Vaping went from 0 to 60
Depending on where a family lives in the United States, and whether their hometown is relatively affluent or not, American parents range widely in their degrees of awareness about teenage vaping. They need to catch up fast, because the federal Food and Drug Administration chief says there is an epidemic causing serious health risks to those under 18.
Busy parents shouldn't feel guilty if they need vaping — the use of electronic devices to inhale high doses of nicotine — explained to them. A few years ago e-cigarettes didn't exist, and more recently they weren't even mentioned in the annual surveys of student substance use. Nor do they leave a telltale whiff of tobacco or suspiciously stained fingers.
Nationally, the FDA says, 3.62 million middle- and high-schoolers used them in the last year, enticed in part by fruity flavors that appeal to young tastes.
Parents and educators need to understand and guide young people about the dangers of nicotine addiction and the insidious trend of getting hooked by devices that, ironically, help many adults get off cigarettes. In either case, it is nicotine addiction at work, and it makes a lot of money for the companies that produce and sell such brands as Juul, Vuse, Blu, Logic and MarkTen.
Some states began to see the bane of widespread vaping before Connecticut did, but the numbers have now become significant here. Between 2015 and 2017 teens' use of the devices in the state has doubled, with high incidence in affluent towns. Ninth and tenth grades seem to be peak years for starting a nicotine habit that could be a lifetime burden. Ask any reformed smoker about how much they miss nicotine.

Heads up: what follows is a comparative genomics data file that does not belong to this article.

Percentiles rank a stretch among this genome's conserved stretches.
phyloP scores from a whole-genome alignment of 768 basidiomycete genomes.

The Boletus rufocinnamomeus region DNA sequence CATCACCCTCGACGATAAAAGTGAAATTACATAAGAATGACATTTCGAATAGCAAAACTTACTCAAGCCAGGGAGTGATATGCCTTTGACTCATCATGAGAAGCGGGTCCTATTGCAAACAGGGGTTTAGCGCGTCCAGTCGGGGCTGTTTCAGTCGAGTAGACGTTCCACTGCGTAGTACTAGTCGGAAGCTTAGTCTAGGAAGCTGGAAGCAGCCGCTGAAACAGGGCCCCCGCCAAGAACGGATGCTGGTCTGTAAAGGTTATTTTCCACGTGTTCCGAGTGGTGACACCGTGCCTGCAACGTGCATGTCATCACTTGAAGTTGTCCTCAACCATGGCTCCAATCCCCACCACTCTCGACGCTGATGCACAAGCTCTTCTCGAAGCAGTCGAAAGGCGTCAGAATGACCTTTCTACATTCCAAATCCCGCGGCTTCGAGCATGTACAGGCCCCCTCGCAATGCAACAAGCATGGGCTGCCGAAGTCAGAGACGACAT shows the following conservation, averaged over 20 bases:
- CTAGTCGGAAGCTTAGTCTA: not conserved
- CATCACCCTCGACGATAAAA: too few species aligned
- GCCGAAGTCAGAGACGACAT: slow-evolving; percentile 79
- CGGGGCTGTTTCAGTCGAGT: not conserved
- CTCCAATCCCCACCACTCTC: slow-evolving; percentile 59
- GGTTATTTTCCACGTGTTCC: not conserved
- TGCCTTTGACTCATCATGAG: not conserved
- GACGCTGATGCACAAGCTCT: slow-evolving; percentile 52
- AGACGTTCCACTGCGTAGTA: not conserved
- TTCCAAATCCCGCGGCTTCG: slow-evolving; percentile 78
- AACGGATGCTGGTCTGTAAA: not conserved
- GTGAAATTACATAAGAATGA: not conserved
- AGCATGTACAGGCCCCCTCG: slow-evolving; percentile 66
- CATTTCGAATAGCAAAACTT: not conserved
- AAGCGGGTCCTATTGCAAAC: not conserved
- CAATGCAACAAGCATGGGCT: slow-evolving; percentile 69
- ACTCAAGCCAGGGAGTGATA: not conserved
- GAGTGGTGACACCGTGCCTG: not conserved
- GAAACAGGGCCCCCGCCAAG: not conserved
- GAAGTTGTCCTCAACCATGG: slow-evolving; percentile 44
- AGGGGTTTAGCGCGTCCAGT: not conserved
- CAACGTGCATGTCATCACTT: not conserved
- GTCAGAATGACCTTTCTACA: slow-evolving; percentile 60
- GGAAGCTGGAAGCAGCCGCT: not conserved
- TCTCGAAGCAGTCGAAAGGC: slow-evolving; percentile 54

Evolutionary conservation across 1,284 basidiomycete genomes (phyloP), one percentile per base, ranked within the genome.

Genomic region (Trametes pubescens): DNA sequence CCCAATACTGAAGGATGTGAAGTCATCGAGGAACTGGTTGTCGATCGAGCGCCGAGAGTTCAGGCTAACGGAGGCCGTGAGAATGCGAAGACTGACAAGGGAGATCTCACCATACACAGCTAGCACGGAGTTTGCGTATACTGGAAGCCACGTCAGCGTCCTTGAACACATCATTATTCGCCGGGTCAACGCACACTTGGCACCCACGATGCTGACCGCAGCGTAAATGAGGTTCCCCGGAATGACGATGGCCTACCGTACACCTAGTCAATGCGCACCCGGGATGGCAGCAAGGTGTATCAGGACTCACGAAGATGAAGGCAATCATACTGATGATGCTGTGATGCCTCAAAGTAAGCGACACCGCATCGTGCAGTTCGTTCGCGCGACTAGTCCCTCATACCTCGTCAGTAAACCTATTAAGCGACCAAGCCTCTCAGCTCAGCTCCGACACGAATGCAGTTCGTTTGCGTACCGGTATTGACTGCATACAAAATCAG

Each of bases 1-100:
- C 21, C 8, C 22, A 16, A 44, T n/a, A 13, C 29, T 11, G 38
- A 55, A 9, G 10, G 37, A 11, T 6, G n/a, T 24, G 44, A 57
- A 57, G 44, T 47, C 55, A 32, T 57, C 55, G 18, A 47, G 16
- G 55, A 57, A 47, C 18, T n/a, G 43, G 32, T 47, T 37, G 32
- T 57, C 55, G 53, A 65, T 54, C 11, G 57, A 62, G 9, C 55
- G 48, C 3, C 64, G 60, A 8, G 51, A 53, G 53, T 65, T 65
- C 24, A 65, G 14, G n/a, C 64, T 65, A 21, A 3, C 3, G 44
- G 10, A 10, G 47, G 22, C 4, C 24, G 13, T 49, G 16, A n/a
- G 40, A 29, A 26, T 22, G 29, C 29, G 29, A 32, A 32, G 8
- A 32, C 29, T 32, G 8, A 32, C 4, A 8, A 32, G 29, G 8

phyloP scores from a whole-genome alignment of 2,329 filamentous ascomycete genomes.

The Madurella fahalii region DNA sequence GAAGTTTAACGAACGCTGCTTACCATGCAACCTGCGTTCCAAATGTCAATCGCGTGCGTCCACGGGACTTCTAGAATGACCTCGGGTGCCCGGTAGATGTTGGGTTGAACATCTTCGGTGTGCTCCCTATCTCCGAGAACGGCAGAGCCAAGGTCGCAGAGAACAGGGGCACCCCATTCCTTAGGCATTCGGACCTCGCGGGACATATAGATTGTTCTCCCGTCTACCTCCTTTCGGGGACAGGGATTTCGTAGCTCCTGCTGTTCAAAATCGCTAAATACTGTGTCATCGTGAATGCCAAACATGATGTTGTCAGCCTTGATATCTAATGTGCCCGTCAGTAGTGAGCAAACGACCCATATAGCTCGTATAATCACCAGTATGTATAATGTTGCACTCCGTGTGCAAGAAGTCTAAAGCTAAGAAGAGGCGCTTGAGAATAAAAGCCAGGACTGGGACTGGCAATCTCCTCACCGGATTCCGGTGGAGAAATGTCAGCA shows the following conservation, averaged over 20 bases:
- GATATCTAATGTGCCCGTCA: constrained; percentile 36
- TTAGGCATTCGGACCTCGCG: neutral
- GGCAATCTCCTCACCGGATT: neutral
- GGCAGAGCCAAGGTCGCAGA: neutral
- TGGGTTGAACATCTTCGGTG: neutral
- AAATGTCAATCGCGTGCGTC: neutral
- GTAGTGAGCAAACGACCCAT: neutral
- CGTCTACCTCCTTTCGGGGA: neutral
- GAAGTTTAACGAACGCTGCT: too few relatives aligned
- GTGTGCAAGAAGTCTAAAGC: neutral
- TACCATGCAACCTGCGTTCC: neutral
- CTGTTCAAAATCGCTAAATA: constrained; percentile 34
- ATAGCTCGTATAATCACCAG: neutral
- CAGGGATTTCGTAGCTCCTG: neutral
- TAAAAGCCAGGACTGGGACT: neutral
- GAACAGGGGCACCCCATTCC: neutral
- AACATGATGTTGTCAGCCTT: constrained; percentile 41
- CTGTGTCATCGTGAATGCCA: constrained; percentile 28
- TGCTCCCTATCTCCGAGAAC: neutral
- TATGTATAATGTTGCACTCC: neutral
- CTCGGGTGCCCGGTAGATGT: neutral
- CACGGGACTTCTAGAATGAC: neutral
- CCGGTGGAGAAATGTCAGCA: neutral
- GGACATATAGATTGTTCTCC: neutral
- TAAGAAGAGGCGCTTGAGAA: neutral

Juul Labs made news last week by voluntarily pulling most of its flavors off the market for now. The FDA had threatened a ban on the devices, but it may be regrouping to consider the least litigious and thus quickest ways to limit teen access. For now the agency is saying that retail sales must be from closed-off areas of stores where no one under 18 is allowed. The Connecticut General Assembly will probably see a bill in the next session to raise the legal age of purchase from 18 to 21.
Vaping took no time at all to go from 0 to 60. Parents, public health officials and those who teach or work with young people need to get up to speed.
The Day editorial board meets regularly with political, business and community leaders and convenes weekly to formulate editorial viewpoints. It is composed of President and Publisher Tim Dwyer, Managing Editor Izaskun E. Larrañeta, staff writer Erica Moser and retired deputy managing editor Lisa McGinley. However, only the publisher and editorial page editor are responsible for developing the editorial opinions. The board operates independently from the Day newsroom.
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